Eliminate Lost Potential by Teaching Motivation

by Todd Stanley

What is motivation? We believe that motivation is an internal construct…thereby, it is the creation of an environment for students to flourish with increased energy to create – attain – work toward – and/or obtain a goal. It is an intentional environment, which is prevalent and serves as an underlying foundation in classes where teachers efficiently and effectively teach and facilitate instruction – the impetus that drives a student to succeed and excel. It also initiates change, pushes, encourages, supports, and serves as a foundation for students to learn and acquire new learning and skills. As a result of a positive-motivational environment, students are drawn to and are inspired to a love of learning and to take appropriate risks to become comfortable and even thrive in unfamiliar territory. Because we believe that motivation comes from within, one of the most important steps is to create an environment whereby motivation is internally acquired and thereby, students’ potential is expanded to its fullest. 

Many times, motivation is not imminent from the classroom environment/culture. With that, many times students are unmotivated, with also lowered teacher expectations, underachievement, and the like. There are times when teachers are looking for a ‘silver bullet’ for students to be motivated to ‘learn a skill’ when the culture has not been created for the natural process of learning to seamlessly occur. It is a major part of teaching to create the environment that fosters learning and the conquering of new skills.

There are teachers who believe that a student either has motivation or does not, and there is nothing the teacher can do about it. Of course, this could not be further from the truth. There are plans and strategies that can be utilized to intentionally create a motivational environment. Also, there are practices that do not foster a motivational environment. 

The intentional establishing of a culture that motivates is especially important when working with gifted students. Many people think that all gifted students love to learn. While this is not true, a lot of times they are motivated to learn what they want to learn, not necessarily what the school is teaching. It is the fundamental difference between a bright student and a gifted student. A bright student is the one typically motivated. A gifted student may not necessarily be a bright student, which may lend itself to teachers spending additional time to plan and strategize and create an environment to motivate.

Another reason why it is important for gifted students to understand a motivational environment is that many gifted students are afraid to fail. The journey of many gifted students looks something like this; when he is in the younger grades, his giftedness keeps him ahead of the other students, always possessing the correct answer, always being the one the teacher turns to when she needs someone to provide the answer. Eventually what happens is that as the content and curriculum become much more difficult, many times his/her vast knowledge hits its limits and suddenly the gifted child is having to learn things he does not know. Suddenly, he/she does not have all of the answers. Oftentimes, this is traumatic for the student.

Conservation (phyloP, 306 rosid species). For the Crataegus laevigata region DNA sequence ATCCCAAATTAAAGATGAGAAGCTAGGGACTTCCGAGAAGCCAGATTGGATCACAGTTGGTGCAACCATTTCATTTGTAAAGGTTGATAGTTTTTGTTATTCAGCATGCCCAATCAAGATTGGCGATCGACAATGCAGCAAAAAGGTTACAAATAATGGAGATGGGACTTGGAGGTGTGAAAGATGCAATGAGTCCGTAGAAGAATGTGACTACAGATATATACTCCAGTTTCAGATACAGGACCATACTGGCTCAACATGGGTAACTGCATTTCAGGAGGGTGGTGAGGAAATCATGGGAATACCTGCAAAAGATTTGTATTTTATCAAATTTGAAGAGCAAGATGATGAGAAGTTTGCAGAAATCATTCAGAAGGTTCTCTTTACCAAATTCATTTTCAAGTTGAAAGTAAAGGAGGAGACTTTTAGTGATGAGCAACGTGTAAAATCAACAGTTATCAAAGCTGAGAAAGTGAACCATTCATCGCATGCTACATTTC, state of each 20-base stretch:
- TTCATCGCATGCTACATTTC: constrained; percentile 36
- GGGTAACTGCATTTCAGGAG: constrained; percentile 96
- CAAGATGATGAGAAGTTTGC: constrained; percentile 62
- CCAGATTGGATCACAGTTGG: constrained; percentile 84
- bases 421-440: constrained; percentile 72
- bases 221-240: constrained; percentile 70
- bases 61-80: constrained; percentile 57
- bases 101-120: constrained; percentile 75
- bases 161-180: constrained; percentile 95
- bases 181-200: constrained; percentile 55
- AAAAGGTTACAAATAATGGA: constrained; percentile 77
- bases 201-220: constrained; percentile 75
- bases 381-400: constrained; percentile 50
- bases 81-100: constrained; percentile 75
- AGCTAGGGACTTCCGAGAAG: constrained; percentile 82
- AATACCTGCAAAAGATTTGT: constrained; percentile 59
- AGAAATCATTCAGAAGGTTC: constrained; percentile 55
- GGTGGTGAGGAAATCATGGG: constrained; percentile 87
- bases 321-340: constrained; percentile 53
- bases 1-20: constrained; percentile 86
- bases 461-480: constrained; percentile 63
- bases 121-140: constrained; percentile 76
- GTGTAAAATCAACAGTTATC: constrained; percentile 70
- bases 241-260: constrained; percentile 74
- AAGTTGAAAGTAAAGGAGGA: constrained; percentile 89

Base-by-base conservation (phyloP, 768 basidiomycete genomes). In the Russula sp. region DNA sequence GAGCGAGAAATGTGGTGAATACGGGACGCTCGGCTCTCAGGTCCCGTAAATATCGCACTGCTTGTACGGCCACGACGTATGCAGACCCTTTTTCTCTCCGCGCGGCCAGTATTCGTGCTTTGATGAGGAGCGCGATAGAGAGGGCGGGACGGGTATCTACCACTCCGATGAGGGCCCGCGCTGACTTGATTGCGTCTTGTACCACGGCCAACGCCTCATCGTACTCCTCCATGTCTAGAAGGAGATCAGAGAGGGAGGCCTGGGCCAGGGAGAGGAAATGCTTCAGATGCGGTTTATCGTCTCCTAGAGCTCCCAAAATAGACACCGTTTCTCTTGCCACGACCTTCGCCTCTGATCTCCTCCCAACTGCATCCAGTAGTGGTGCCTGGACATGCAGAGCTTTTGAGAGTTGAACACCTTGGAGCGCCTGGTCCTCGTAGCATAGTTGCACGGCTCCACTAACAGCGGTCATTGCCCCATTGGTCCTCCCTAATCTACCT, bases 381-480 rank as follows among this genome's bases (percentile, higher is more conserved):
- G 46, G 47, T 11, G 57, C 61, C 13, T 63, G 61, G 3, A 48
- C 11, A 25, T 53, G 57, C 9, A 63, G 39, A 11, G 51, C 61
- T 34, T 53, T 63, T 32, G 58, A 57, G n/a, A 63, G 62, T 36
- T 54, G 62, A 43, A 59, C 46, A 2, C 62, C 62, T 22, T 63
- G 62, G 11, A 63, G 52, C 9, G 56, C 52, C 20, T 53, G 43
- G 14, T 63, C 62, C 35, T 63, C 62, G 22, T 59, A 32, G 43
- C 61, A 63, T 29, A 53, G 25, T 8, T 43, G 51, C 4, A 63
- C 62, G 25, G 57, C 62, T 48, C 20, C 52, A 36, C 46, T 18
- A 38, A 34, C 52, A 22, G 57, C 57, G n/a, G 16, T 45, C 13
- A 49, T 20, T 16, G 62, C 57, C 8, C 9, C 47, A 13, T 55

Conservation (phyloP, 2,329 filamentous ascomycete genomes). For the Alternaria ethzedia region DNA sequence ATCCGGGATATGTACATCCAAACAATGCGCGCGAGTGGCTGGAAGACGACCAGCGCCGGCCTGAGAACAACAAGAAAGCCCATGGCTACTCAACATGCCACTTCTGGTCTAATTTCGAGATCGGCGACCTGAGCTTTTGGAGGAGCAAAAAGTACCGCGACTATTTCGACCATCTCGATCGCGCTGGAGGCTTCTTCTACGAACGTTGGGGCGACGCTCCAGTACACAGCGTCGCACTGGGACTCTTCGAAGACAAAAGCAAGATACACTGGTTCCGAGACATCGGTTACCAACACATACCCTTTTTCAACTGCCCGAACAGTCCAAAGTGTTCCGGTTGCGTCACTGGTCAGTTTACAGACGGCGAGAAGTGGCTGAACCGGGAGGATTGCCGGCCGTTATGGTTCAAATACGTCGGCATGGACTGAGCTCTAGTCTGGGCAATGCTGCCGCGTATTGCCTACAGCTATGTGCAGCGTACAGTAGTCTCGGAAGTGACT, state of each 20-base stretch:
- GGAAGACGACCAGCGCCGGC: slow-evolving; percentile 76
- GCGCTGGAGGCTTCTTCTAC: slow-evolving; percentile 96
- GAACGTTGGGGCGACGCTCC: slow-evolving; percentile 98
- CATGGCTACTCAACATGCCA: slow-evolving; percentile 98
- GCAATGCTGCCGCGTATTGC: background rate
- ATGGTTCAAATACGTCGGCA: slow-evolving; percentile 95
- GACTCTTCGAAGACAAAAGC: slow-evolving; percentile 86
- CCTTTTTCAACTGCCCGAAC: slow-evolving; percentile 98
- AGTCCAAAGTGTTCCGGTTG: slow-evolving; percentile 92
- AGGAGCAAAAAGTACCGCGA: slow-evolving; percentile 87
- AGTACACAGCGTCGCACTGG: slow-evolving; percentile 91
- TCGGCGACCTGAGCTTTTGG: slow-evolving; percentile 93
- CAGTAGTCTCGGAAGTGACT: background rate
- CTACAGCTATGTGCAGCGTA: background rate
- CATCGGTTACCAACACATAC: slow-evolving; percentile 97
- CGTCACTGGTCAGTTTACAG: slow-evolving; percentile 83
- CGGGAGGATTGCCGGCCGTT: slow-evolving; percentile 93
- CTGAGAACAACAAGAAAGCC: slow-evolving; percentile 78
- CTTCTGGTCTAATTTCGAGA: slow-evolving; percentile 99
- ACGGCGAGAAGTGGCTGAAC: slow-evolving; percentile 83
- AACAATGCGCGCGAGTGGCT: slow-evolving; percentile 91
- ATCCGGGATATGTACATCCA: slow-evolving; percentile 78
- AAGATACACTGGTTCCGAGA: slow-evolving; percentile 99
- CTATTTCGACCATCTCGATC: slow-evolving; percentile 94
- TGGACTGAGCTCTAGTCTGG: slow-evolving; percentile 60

It is difficult for some gifted children to transition to this. In order to cope with the change, they simply choose to take themselves out of situations where it might be revealed they do not have the correct answer. That could be anything from not taking challenging classes, to not taking part in academic competitions, to avoiding being called on by the teacher. Their motivation has waned in this case because they do not want to put themselves in a place where their lack of knowing is revealed. The motivation becomes about not being caught. Not in challenging themselves or learning.

This lack of motivation can lead to underachievement, which afflicts anywhere from 15 to 50% of gifted children. More alarming is that nearly 25% of all high school dropouts have a gifted identification in one area or another. That means 1 out of every 4 students who do not graduate have high capability but lack the motivation to finish out their school career. How would things have turned out differently had someone been purposeful about teaching these students motivation? 

The million-dollar question then becomes how do you motivate a gifted student who does not show a propensity for being motivated by school work? The easy answer is by engaging them. Of course, what this looks like is where the challenging part comes in. Different students are motivated by different things. How can you possibly find something that motivates all students? The answer of course is that you cannot, but you can find something that motivates each individual student. That is where personalized learning comes into play. If you make the learning authentic to that particular student, then she will be engaged in the learning and that is what will motivate her.

If you would like to go more in-depth on how to engage students and personalize the learning, check out my new book How the Hell Do We Motivate These Kids? available at https://www.amazon.com/How-Hell-Motivate-These-Kids/dp/1733239057/ref=tmm_pap_swatch_0?_encoding=UTF8&qid=&sr=

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